Abdul Rahman learned that three of his cousins and their families had lost their lives in the earthquake, but he was determined not to surrender to his grief, but to focus on those "destined to live", but who need emergency treatment and healthcare to survive.
Using cardboard to set broken bones
Somaya Abdul Ghani, a paramedic, had just fallen asleep when she was violently woken by the house shaking as the earthquake struck.
Her first instinct was to get her family out of the house, they were initially prevented because the buckling walls had blocked their iron front door. However, the family managed to get out eventually, and within a few hours, Somaya was at the hospital, helping her colleagues ease the ordeal for survivors.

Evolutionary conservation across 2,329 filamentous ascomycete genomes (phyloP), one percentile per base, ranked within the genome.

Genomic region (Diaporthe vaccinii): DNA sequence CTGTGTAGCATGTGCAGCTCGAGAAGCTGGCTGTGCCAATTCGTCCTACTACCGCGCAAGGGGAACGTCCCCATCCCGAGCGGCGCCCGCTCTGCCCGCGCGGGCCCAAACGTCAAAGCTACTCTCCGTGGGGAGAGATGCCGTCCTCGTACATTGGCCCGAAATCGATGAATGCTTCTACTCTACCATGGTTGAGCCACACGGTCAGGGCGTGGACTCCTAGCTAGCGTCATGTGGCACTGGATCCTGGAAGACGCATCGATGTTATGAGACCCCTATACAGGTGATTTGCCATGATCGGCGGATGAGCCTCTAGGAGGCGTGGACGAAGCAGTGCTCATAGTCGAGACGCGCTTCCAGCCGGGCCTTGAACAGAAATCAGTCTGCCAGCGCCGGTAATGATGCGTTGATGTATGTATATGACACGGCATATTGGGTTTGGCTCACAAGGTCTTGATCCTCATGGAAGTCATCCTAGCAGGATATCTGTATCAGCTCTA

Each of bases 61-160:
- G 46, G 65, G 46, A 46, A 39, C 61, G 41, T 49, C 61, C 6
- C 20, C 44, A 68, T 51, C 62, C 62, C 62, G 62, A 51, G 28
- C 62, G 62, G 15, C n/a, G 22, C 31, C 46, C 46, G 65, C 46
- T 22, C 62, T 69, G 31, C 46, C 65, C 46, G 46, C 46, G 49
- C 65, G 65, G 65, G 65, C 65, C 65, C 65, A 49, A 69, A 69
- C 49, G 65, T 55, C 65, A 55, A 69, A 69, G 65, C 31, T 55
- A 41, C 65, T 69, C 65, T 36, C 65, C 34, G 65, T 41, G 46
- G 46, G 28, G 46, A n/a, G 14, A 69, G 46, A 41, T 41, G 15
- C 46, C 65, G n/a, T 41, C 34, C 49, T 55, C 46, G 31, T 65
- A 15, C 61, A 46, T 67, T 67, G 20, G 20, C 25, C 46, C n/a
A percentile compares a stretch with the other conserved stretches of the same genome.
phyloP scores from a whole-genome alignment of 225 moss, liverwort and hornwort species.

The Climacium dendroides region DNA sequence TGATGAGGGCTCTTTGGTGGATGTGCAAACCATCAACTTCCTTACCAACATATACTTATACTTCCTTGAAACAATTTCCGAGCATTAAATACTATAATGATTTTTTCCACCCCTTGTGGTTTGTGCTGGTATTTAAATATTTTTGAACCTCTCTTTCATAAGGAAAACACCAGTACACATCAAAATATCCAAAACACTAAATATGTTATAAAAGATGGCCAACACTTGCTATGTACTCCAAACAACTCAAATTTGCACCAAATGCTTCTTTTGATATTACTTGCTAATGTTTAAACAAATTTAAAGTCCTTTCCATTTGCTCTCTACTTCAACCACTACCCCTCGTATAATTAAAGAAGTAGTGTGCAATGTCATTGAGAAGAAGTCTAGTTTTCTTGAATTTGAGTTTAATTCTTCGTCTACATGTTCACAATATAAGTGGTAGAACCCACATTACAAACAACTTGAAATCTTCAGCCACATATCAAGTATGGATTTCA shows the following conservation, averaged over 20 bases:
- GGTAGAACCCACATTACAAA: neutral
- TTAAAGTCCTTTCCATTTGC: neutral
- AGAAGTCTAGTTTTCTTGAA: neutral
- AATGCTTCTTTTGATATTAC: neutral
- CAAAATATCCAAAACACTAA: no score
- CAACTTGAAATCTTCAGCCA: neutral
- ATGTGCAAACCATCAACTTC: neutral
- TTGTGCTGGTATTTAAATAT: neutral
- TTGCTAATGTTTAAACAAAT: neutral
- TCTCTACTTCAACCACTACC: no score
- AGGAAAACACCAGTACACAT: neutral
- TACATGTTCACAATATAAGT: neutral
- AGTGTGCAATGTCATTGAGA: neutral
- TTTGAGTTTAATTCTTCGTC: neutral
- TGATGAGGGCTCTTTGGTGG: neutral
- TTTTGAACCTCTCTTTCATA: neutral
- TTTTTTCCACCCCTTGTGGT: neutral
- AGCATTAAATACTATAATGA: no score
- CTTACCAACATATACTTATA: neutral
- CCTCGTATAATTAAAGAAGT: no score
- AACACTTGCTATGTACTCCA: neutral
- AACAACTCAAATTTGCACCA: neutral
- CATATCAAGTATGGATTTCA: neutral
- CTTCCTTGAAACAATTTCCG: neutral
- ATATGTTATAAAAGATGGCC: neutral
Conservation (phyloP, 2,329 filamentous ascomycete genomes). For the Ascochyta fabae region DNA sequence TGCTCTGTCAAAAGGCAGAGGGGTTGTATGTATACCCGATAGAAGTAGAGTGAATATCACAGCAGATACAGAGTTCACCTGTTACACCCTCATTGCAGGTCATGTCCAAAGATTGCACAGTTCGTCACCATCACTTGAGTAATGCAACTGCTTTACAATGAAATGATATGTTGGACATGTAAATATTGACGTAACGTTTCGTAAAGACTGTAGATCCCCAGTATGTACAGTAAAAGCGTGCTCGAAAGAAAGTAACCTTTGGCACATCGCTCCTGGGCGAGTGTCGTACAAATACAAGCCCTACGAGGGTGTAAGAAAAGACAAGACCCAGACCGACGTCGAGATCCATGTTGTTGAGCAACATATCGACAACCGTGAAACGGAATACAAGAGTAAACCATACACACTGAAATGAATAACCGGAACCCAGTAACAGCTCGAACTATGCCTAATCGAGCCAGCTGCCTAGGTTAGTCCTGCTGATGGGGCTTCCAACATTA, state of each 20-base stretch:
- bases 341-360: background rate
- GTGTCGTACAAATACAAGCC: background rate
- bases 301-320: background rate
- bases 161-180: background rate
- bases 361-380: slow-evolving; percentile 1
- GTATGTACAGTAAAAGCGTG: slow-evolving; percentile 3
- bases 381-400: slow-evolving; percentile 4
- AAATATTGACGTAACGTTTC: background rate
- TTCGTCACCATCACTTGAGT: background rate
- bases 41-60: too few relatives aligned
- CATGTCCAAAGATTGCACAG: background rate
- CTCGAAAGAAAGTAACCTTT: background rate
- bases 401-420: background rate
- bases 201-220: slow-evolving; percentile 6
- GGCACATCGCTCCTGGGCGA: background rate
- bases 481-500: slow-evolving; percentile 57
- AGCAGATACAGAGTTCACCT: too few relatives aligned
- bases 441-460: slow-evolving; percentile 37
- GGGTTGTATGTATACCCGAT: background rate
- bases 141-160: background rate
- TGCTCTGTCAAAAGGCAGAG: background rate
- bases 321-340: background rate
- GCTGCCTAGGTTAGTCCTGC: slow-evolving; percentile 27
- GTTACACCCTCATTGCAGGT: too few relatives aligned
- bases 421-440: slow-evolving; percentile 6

She says: "The first moments of the earthquake were hard. My children tried to stop me from going, but […] I knew there would be many injured. I chose to do my duty and walked to the hospital with my son. Another tremor shook the ground as we walked, which made us stumble. But then we got to the hospital, and my son stayed with me because he was afraid for my safety – he refused to go home to his sister, so he began helping give first-aid to the wounded in the hospital."
She describes the scenes as she arrived at the hospital as "heartrending"; "there were hundreds of casualties, we don't have enough first-aid supplies, some have run out, and we were resorting to using cardboard to set broken bones for some people because we didn’t have the materials we needed."
Somaya gave her woollen scarf to one woman who came in without a hijab and asked her for it, and retells the piteous case of a father asking her to take his dead daughter's wedding ring from her hand, "as he would need it to help cope with the crisis." She adds; "We cried a lot – there are no words to describe what we saw, it is a complete catastrophe."